Peruvian stocks and the ETFs they call home entered 2013 with plenty of promise. Amid another decent year for precious metals prices and robust economic growth, the iShares MSCI All Peru Capped ETF (NYSE:EPU) jumped 24.2 percent in 2012.
Welcome to 2013, the year of the repudiated metals trade and it is the rejection of that trade that helps explain EPU's almost 28 percent year-to-date loss. As is frequently noted with EPU, the ETF does not skimp on materials stocks as that sector accounts for 44.6 percent of the fund's weight.
Continue Reading Below
Additionally, investors do not overlook the fact that Peru is a major gold producer, a top-five copper producer and the world's largest silver producer. The average year-to-date loss for the iShares Silver Trust (NYSE:SLV), the SPDR Gold Shares (NYSE:GLD) and the iPath DJ-UBS Copper TR Sub-Index ETN (NYSE:JJC) is 24.1 percent.
Over the past month, an interesting situation has emerged with EPU and it could be a sign of some ominous things to come. In the past four weeks, SLV is down 8.4 percent while the iShares MSCI Emerging Markets Index Fund (NYSE:EEM) is only modestly lower. However, over the same period, EPU has plunged almost 11 percent. At the very least, it is obvious EPU is now performing worse than SLV and the Peru ETF's dismal performance relative to EEM could be a sign that if emerging markets equities rebound, Peru will be a market that gets left behind.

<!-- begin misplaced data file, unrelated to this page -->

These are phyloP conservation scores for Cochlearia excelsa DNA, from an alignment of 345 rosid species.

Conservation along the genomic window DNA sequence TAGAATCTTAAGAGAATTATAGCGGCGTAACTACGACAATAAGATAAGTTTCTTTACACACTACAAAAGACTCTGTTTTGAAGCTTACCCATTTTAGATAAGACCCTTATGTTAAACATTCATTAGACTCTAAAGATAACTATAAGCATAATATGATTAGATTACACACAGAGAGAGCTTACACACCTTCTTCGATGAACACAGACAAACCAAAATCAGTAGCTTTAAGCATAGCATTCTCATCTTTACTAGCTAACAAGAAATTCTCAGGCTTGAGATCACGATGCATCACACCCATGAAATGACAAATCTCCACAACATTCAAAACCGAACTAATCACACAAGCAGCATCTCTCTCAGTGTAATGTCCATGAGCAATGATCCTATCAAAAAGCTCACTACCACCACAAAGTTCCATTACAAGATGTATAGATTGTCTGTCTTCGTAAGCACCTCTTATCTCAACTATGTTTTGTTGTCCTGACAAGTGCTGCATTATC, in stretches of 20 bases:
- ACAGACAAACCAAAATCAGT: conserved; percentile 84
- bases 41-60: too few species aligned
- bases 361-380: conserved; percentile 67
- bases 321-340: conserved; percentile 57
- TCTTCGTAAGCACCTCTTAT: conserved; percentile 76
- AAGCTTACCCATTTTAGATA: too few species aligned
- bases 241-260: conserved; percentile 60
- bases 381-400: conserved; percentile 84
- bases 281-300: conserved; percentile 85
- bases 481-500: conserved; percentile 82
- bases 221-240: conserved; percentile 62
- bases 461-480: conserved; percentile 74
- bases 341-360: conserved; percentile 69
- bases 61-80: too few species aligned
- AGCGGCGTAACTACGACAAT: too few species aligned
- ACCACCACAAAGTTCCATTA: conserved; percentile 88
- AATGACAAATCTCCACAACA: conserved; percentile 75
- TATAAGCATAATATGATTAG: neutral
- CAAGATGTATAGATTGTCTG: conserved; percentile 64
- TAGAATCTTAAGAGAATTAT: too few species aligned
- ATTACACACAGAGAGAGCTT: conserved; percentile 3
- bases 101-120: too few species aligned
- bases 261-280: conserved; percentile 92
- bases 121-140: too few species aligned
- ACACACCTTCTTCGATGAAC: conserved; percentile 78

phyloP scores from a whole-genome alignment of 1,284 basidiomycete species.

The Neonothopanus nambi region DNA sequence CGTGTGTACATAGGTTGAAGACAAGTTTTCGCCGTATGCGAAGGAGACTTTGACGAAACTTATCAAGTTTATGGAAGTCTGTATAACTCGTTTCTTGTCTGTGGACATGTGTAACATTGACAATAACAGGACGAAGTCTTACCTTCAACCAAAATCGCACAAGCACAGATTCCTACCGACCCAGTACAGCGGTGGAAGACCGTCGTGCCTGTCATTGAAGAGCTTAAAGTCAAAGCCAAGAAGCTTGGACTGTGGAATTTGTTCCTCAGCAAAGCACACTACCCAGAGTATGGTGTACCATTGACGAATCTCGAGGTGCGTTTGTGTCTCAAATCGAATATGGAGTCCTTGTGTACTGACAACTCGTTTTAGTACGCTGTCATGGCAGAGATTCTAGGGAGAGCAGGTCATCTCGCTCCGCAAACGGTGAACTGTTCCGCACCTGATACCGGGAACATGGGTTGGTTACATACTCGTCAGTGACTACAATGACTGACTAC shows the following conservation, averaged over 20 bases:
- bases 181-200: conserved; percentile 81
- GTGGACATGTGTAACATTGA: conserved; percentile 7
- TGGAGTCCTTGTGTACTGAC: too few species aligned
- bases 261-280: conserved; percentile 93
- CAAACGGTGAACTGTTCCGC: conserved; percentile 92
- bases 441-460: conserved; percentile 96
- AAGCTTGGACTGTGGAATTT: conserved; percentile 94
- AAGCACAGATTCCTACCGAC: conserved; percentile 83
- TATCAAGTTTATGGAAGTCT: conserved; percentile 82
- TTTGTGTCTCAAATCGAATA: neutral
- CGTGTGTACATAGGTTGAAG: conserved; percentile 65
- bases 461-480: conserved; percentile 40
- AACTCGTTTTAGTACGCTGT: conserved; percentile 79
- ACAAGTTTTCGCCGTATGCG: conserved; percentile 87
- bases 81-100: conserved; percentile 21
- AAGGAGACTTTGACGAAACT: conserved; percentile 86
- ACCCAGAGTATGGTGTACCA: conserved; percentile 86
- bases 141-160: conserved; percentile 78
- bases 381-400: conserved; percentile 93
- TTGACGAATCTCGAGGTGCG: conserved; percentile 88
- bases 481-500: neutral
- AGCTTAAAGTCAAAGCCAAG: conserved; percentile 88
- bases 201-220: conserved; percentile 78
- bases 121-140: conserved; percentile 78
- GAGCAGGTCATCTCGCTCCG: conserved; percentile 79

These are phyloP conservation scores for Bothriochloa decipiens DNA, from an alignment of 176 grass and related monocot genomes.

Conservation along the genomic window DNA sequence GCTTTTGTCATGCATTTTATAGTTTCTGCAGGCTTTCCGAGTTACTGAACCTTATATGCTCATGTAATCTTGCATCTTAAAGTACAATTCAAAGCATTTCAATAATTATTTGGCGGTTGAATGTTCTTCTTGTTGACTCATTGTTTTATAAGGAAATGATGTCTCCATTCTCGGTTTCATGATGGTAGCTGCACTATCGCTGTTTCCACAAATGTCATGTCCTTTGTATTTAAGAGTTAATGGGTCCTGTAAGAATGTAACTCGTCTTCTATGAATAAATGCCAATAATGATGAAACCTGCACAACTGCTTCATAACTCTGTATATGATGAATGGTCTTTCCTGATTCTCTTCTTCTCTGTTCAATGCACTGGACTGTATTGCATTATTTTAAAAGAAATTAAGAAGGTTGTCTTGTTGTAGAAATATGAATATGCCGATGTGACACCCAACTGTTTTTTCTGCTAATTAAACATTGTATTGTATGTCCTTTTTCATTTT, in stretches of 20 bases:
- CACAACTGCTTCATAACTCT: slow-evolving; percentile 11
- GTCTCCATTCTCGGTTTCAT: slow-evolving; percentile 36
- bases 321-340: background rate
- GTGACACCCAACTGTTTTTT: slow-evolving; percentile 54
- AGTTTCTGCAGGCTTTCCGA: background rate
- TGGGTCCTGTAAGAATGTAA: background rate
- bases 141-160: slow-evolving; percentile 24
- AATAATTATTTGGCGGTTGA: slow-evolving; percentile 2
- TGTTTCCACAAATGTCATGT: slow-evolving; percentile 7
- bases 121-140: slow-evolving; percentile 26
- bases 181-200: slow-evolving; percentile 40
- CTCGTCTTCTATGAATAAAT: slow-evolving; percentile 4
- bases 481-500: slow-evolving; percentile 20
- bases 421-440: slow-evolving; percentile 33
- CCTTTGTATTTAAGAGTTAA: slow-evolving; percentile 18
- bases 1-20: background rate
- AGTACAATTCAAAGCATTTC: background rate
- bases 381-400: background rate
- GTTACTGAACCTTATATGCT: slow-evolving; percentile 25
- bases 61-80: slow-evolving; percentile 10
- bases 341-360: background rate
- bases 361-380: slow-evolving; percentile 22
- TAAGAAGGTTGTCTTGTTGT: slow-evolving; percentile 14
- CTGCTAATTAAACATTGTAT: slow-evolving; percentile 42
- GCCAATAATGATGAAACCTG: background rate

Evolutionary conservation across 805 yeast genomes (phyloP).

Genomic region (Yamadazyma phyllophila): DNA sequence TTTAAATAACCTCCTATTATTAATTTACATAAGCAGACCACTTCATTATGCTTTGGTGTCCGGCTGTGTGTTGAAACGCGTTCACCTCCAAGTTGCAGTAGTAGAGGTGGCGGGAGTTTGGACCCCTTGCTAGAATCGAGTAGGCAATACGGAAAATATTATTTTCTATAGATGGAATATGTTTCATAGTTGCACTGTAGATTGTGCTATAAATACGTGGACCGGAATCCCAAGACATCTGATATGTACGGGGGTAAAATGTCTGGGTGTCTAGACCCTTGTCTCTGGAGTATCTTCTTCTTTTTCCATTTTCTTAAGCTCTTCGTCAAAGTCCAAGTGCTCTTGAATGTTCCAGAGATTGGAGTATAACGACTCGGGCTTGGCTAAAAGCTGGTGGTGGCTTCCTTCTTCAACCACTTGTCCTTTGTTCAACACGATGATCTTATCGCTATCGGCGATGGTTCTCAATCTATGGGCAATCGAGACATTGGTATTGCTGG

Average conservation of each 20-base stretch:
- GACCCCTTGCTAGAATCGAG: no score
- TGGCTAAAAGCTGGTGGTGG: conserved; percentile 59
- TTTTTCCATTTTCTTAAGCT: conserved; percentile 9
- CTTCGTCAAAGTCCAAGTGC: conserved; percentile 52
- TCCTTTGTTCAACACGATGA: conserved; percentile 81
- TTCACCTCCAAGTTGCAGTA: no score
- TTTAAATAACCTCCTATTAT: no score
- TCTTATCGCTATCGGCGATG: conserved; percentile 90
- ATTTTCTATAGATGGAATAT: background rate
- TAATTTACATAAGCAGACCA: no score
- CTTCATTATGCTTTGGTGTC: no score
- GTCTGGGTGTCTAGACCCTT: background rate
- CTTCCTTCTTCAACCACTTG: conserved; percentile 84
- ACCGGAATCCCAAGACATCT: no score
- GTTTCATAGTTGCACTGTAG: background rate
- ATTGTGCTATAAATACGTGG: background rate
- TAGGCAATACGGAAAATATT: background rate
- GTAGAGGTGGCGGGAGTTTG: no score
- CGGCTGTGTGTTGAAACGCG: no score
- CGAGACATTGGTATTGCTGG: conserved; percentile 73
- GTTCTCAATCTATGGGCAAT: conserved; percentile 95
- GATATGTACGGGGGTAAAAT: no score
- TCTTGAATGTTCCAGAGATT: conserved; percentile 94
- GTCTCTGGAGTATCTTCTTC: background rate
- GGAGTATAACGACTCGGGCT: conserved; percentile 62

Even the Global X FTSE Andean 40 ETF (NYSE:AND), the next best option for getting Peru with a 19 percent allocation to the country, has a monthly loss that is only a third of EPU's. Economic data released earlier this week indicate things could get worse for EPU before getting better.
Peru, previously highlighted as Latin America's fastest-growing economy, posted growth of five percent in May compared with 6.47 percent in May 2012 and below the 5.4 percent expansion analysts expected, Reuters reported. Peru's first-quarter GDP growth was its worst quarterly rate since 2009 and as been seen in other emerging markets, such as China, bankers and private economists now view Peru's six percent GDP growth target for 2013 as a tad too ambitious.
Searching for a silver lining, no pun intended, with EPU is not difficult, but the ETF's high points could be traps in the making. Investors have pulled almost $114 million from the ETF this year, but since the start of June the fund has seen net inflows equivalent to almost 16 percent of its current assets under management tally of nearly $279.5 million.
EPU is also inexpensive compared to EEM. The Peru ETF has a P/E ratio of 13.9 and a price-to-book ratio of 2.63 compared to 18.15 and 3.15 for EEM, according to iShares data. Then again, stocks from Moscow to Mumbai are cheap and that has not done much to lift the fortunes of developing world ETFs.
Over the near- to medium-term, investors that are interested in EPU will have to take their cues from the metals market, in particular SLV.
For more on ETFs, click here.
(c) 2013 Benzinga.com. Benzinga does not provide investment advice. All rights reserved.